English dailies have added 3.38 lakh readers in the last one year, and smaller dailies that have entered new regions have gained readers. In the past one year, the reigning leader The Times of India has lost readers while Hindustan Times has added readers. Hindi dailies have added 9.70 lakh readers in the last one year. Assamese, Oriya, Tamil, Telugu, Kannada dailies have added readers to its universe. However, Malayalam has lost the biggest chunk of 8.44 lakh readers in the last one year. The Bengali market, which saw the entry of TOI’s regional paper Ei Samay and ABP’s Ei Bela, has lost 5.16 lakh readers. “The reason could be the entry of new players or disenchantment with the existing dailies. Once the IRS figures of Ei Samay are out, only then would the reason be ascertained,” reasoned Mr Raghunath.


One can say that new publications make the readers migrate from one product to another in a certain language universe but the losing readers is definitely a cause to worry. “For regional newspapers, the newer generation is not adapting to it. For them, news is not to be found in print or language paper. Obviously, there is a problem,” remarked Mr Nagpal.


But Mr Raghunath is positive despite the figures. He maintained, “Major languages are doing well. For the languages that are losing readers, it is because the readers are migrating to newer platforms. News consumption, per se, has not gone down. News media cannot be threatened, individual platforms can be threatened.”


Are the advertisers losing interest?

The traditional media of print and TV has always managed to catch the fancy of an advertiser. While we are questioning the advertisers’ interest in internet and other new media, the loyalties to traditional media might also be undergoing a shift. Mr Nagpal reasoned, “Advertisers are also simultaneously moving to new medium since readers are moving. On the internet, ad dosage can be course-corrected according to usage. B2C believes in TV as a medium, so print loses out. Lots of categories are more internet-oriented. Hardly any e-commerce site has advertised in print.”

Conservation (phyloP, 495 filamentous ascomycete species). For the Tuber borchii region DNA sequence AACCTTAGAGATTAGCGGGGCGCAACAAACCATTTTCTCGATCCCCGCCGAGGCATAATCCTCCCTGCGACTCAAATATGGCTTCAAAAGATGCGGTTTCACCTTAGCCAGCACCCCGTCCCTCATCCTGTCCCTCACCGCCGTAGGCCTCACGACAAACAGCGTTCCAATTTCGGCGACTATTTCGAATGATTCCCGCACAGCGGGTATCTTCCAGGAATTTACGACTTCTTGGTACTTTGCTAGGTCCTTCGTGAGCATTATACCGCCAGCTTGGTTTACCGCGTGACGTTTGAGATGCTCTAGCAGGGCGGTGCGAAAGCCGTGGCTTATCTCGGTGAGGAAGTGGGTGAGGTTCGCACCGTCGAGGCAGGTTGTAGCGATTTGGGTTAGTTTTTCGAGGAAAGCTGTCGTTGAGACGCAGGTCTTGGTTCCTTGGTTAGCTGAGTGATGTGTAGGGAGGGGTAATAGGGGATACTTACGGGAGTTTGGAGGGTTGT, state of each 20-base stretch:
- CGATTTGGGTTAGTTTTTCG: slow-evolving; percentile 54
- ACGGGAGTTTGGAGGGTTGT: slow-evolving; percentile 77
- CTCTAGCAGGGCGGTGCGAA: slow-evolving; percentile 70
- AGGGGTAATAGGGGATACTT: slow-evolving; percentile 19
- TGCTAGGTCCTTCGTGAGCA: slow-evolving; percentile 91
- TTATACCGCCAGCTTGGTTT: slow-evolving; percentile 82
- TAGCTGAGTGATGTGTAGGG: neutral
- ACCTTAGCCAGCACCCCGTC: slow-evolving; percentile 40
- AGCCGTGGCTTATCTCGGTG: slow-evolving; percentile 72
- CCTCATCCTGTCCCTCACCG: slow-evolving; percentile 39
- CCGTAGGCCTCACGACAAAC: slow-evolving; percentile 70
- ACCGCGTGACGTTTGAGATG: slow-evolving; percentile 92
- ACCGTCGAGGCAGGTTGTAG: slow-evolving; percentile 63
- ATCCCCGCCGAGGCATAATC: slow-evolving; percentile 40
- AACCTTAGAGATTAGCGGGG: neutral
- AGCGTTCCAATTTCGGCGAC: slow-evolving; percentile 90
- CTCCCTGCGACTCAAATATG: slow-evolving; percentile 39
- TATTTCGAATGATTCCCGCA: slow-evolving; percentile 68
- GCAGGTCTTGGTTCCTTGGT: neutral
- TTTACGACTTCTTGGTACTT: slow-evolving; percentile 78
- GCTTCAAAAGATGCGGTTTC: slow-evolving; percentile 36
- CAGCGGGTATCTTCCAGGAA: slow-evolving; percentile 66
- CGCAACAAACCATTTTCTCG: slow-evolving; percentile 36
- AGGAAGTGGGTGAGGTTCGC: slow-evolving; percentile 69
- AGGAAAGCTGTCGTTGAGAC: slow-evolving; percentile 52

Targeting a certain TG on the internet might obviously seem more cost-efficient and would also deliver ROI than advertising in print, which costs much more. Also, with the penetration of new devices such as phablets, tablets, smartphone, the lure of advertising in print media is shifting. What also needs to be considered is, that most of the news and in-depth news analysis (similar to as seen in print) available over internet, is English-based, and the universe of regional and Hindi news sites is still very small.


Going forward

Can print media revert to the days of glory? When magazines and newpapers did not fear the onslaught of online media? When digital was not a challenge? “Whatever print media could do to resurrect itself it has done. Anything more does not have cost benefit attached to it. The print has done lots of new things such as circulation schemes et al but it has not resulted in anything positive, given that revenues for newspapers are ad-driven. I cannot imagine change how and why it would change,” said Mr Nagpal.


As Mr Raghunath sees it, the challenge for print is how to make news stand out for existing consumers and it is also a challenge for conventional journalists. While the signs do say that print media is facing tough times, the newer print publications are keeping the hope alive. Only if the degrowth story stops, will the picture be brighter.